Wider Horizons

If any employers know the value of hiring Lethbridge College students, it’s the grads who came before them. Grads hiring gradsThree alumni explain why they look to the college first when it’s time to hire.

When the Lethbridge Regional Police Service goes on the hunt for recruits, it doesn’t require Sherlock Holmes to find them.

When Ward Bros. Construction requires carpenters and civil engineering technologists, it checks resumes for one telling piece of information.

And when Tangle Media, one of Lethbridge’s bright, young web firms, needs an infusion of bright, young talent, it offers “try-outs” to a specific group of candidates.

Tom McKenzie, Colin Ward and Fergus Raphael come from different generations, backgrounds and careers, but the three have Lethbridge College in common. All are grads and all know the value of a Lethbridge College diploma.

For Chief McKenzie (Law Enforcement ’76), the detective work of finding and training new officers is removed by Lethbridge College’s Justice Studies – Policing program.

“We have a long history with Lethbridge College’s Criminal Justice program because we helped create it,” says the 2008 Distinguished Alumni recipient. “Several police services are part of the program’s advisory committee. We realize the college wants to stay current. Instructors come from a nice diversity of backgrounds and academic qualifications, with a keen understanding of policing.”

Forty years ago, the then Lethbridge City Police felt confident enough to hire only Lethbridge College grads, such as McKenzie, who began in the ranks, and put them on the beat, albeit on the fringes of the city to start. Today, the service considers grads from other policing programs as well, but all wind up at Lethbridge College for their recruit training specific to the force’s requirements.

“I’m proud of each of our members,” says McKenzie. “But I’ve noticed students from the Criminal Justice program catch on faster. They get a good balance of academic and practical training. Yes, we hire from other CJ programs, but we know Lethbridge College is extremely community minded and we’re pleased to be associated with it.”

Colin Ward (Civil Engineering ‘95), Lethbridge College’s Distinguished Alumni recipient in 2010. As a partner in one of the city’s premier construction firms, he knows how to find a pool of ready talent.

“If I had two equal applicants and one was a Lethbridge College grad, I’d take the grad,” says Ward. “We know they’re stable and well-trained. If they receive their training here, they’re much more likely to stay here, so it’s not a waste of time and money.”

Ward Bros. has some 20 Lethbridge College-trained carpenters on staff, along with three Civil Engineering Technology grads and one from the School of Environmental Sciences. The CET grads are involved in project management.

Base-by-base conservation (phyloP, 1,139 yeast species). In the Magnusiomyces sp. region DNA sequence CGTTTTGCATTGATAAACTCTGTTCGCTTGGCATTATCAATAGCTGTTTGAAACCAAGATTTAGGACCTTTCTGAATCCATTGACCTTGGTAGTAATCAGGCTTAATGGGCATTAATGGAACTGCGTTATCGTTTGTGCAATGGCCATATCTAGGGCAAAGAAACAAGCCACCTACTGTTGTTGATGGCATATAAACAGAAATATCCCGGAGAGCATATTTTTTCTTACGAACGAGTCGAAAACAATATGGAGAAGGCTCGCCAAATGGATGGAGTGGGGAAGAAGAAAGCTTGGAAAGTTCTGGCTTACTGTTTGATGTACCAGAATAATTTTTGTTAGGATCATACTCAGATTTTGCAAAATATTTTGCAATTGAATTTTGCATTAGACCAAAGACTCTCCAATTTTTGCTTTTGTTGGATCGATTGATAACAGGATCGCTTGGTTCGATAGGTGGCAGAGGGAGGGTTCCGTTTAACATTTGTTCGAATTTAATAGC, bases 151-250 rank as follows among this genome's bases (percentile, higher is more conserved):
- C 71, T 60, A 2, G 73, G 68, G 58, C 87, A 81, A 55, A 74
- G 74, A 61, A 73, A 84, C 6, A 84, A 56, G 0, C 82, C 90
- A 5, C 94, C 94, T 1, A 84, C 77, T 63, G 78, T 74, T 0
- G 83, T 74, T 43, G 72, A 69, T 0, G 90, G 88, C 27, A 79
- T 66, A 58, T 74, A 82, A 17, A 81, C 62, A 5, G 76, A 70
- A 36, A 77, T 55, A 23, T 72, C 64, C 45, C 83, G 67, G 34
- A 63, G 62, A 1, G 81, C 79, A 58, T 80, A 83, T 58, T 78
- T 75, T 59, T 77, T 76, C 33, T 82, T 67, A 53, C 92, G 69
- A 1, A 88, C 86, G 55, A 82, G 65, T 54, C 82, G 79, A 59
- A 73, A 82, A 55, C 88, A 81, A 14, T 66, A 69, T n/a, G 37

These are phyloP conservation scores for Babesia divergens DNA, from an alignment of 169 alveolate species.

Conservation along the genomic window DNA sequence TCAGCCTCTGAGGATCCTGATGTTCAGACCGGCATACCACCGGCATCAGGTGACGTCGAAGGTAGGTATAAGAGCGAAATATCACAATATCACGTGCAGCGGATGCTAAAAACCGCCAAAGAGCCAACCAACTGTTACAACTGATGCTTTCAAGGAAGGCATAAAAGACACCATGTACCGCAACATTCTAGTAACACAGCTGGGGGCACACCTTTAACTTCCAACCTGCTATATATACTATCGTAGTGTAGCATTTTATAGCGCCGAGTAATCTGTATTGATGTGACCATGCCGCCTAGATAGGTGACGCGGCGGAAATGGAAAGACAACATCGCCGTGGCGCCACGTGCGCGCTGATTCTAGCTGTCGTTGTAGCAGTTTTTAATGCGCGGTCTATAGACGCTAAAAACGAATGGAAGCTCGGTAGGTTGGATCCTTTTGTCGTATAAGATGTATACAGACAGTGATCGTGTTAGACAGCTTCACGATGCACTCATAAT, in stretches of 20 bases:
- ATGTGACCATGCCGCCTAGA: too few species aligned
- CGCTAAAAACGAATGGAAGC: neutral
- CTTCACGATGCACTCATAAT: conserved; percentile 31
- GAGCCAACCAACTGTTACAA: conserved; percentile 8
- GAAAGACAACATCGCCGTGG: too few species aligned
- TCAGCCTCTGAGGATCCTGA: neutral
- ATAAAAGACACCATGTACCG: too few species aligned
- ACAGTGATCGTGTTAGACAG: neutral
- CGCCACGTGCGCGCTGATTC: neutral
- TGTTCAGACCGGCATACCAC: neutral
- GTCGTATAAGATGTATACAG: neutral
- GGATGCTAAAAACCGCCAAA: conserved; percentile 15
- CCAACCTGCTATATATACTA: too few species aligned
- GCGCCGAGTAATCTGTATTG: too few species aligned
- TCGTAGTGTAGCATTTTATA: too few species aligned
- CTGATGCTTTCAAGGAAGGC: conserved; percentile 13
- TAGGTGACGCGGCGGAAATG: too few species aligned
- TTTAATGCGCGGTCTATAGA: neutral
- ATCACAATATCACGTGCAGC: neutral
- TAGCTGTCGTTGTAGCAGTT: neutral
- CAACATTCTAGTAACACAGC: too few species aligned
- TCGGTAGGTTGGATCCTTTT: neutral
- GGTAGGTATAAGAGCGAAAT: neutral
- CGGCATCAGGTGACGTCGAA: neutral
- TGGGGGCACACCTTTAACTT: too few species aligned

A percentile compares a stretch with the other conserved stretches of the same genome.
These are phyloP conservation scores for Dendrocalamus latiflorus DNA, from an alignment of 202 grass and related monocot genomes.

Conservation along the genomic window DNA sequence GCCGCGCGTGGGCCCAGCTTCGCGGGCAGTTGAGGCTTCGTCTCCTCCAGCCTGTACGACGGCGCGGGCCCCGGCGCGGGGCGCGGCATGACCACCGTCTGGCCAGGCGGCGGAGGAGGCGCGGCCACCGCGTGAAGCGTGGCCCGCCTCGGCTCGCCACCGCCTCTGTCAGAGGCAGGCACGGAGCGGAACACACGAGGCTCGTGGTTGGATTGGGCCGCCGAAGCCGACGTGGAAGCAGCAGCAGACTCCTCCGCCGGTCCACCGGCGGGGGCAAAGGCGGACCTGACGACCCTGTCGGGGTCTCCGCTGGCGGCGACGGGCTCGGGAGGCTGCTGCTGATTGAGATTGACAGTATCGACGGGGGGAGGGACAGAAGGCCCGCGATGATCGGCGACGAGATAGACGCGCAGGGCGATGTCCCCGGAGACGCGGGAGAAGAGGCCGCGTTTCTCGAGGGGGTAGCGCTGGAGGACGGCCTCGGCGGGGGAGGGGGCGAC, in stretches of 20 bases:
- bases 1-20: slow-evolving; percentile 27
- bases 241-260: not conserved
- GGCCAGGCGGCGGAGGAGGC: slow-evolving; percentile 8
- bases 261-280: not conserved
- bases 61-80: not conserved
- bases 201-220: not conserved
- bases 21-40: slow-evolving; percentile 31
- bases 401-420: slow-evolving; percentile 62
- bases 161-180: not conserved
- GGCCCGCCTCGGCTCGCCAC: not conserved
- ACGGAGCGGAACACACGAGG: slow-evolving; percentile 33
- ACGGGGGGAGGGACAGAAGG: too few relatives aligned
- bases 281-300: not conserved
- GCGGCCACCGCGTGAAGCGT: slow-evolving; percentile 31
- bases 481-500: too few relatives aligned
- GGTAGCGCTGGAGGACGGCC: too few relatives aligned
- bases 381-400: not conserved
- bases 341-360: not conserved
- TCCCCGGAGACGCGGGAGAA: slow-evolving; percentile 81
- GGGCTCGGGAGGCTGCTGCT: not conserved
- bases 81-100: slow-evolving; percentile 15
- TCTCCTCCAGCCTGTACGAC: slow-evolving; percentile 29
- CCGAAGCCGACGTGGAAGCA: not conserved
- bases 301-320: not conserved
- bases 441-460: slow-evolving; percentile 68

“As a program grad myself, I know what they took and I can relate to their training,” says Ward. “When I give them a project, I just tell them to use the principles they learned at Lethbridge College and take the project in this direction.”

At 16, Fergus Raphael (Communication Arts – Broadcast Journalism ’03) was operating a TV station in Shaunavon, Sask. Sure, he ran it off his computer over a blank channel (don’t ask how), and slightly fewer than 2,000 souls could pick it up, but hey, it was still a TV channel.

One of the features he offered viewers was “Yesterday’s Weather,” an admittedly useless feature that won him a lot of smiles. But it’s his forward thinking, now, that pays the bills. And while Raphael, owner of Tangle Media in Lethbridge, taught himself the world of multimedia, he understands the value of hiring Lethbridge College grads, people he can turn his back on and know he’ll get work he can trust.

Fergus Raphael has taken on six practicum students from the Computer Information Technology program since he opened Tangle six years ago, hiring three of them as soon as they graduated.

“I serve on the program’s advisory committee and work closely with the instructors, so I know the students learn a lot more at Lethbridge College,” says Raphael. “They know how to make it work, and they bring their ideas and a disciplined approach. It gives me confidence when I’m hiring employees to know what they’re learning.”

Raphael uses the practicums as his version of employer window-shopping.

“It’s a bit like ‘try before you buy,’” he says. “In the 200 hours you have with a student, they’ll either be training and everything is working or they’re not. It saves us thousands of dollars in training. When I hire a Lethbridge College grad, I can give them a key to the front door knowing they’ll show up Monday morning. The timing works well for us, too. They come to us in the spring and they’re looking for work in the summer.”

The CIT 2+2 transfer agreement (two years at Lethbridge College followed by two in the University of Lethbridge’s bachelor of computer science degree) is attractive to students, says Raphael, and works for him as an employer. Students who start at Tangle after the first two years are more committed to the Lethbridge market and will stay longer. He’ll work around their class schedules, knowing he’s got employees who have learned, and are learning, from top-shelf instructors.

“I’d be a fool to begrudge them that,” he says.

The type of career Tangle offers, says Raphael, attracts a lot of applicants who think they have the required skills; Lethbridge College CIT grads can live up to the hype.

“The work is mostly unsupervised because I can’t look at it and verify it actually works until it’s finished,” he says. “The program’s grads have already indicated a deep appreciation of what they do. They’re thoughtful, innovative, committed and able to work by themselves.”

Wider Horizons
Lethbridge College
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